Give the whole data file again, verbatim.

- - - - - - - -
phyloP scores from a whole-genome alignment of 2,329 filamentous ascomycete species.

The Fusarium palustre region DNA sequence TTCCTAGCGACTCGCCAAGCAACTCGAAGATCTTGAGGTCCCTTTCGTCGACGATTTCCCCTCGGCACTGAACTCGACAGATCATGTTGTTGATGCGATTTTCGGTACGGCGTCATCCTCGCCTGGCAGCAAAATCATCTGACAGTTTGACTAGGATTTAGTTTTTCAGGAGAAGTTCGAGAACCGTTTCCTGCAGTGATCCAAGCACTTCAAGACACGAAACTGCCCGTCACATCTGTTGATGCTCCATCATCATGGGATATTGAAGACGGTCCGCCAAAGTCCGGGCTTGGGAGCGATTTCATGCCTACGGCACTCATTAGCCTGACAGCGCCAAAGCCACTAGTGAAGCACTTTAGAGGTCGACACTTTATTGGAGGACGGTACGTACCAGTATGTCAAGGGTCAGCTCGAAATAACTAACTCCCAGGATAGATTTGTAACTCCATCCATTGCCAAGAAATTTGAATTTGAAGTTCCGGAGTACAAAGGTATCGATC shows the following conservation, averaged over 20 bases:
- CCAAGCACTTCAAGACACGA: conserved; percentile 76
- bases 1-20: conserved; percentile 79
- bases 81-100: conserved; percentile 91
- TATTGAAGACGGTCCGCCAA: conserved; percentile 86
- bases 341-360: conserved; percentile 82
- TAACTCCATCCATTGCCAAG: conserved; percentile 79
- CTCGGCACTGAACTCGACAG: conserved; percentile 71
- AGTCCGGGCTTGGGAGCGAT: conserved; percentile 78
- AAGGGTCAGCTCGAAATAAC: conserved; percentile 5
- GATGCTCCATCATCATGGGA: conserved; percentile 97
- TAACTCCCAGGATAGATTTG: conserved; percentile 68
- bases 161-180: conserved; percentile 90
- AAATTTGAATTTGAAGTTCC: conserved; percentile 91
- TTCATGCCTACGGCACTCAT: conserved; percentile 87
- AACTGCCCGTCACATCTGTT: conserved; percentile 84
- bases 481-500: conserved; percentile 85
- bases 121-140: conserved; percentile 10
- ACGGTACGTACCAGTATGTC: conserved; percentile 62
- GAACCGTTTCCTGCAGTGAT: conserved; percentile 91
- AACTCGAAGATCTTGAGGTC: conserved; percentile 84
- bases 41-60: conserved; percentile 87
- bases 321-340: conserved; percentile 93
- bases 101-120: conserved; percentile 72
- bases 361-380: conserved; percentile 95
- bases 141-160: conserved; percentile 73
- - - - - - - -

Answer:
phyloP scores from a whole-genome alignment of 2,329 filamentous ascomycete species.

The Fusarium palustre region DNA sequence TTCCTAGCGACTCGCCAAGCAACTCGAAGATCTTGAGGTCCCTTTCGTCGACGATTTCCCCTCGGCACTGAACTCGACAGATCATGTTGTTGATGCGATTTTCGGTACGGCGTCATCCTCGCCTGGCAGCAAAATCATCTGACAGTTTGACTAGGATTTAGTTTTTCAGGAGAAGTTCGAGAACCGTTTCCTGCAGTGATCCAAGCACTTCAAGACACGAAACTGCCCGTCACATCTGTTGATGCTCCATCATCATGGGATATTGAAGACGGTCCGCCAAAGTCCGGGCTTGGGAGCGATTTCATGCCTACGGCACTCATTAGCCTGACAGCGCCAAAGCCACTAGTGAAGCACTTTAGAGGTCGACACTTTATTGGAGGACGGTACGTACCAGTATGTCAAGGGTCAGCTCGAAATAACTAACTCCCAGGATAGATTTGTAACTCCATCCATTGCCAAGAAATTTGAATTTGAAGTTCCGGAGTACAAAGGTATCGATC shows the following conservation, averaged over 20 bases:
- CCAAGCACTTCAAGACACGA: conserved; percentile 76
- bases 1-20: conserved; percentile 79
- bases 81-100: conserved; percentile 91
- TATTGAAGACGGTCCGCCAA: conserved; percentile 86
- bases 341-360: conserved; percentile 82
- TAACTCCATCCATTGCCAAG: conserved; percentile 79
- CTCGGCACTGAACTCGACAG: conserved; percentile 71
- AGTCCGGGCTTGGGAGCGAT: conserved; percentile 78
- AAGGGTCAGCTCGAAATAAC: conserved; percentile 5
- GATGCTCCATCATCATGGGA: conserved; percentile 97
- TAACTCCCAGGATAGATTTG: conserved; percentile 68
- bases 161-180: conserved; percentile 90
- AAATTTGAATTTGAAGTTCC: conserved; percentile 91
- TTCATGCCTACGGCACTCAT: conserved; percentile 87
- AACTGCCCGTCACATCTGTT: conserved; percentile 84
- bases 481-500: conserved; percentile 85
- bases 121-140: conserved; percentile 10
- ACGGTACGTACCAGTATGTC: conserved; percentile 62
- GAACCGTTTCCTGCAGTGAT: conserved; percentile 91
- AACTCGAAGATCTTGAGGTC: conserved; percentile 84
- bases 41-60: conserved; percentile 87
- bases 321-340: conserved; percentile 93
- bases 101-120: conserved; percentile 72
- bases 361-380: conserved; percentile 95
- bases 141-160: conserved; percentile 73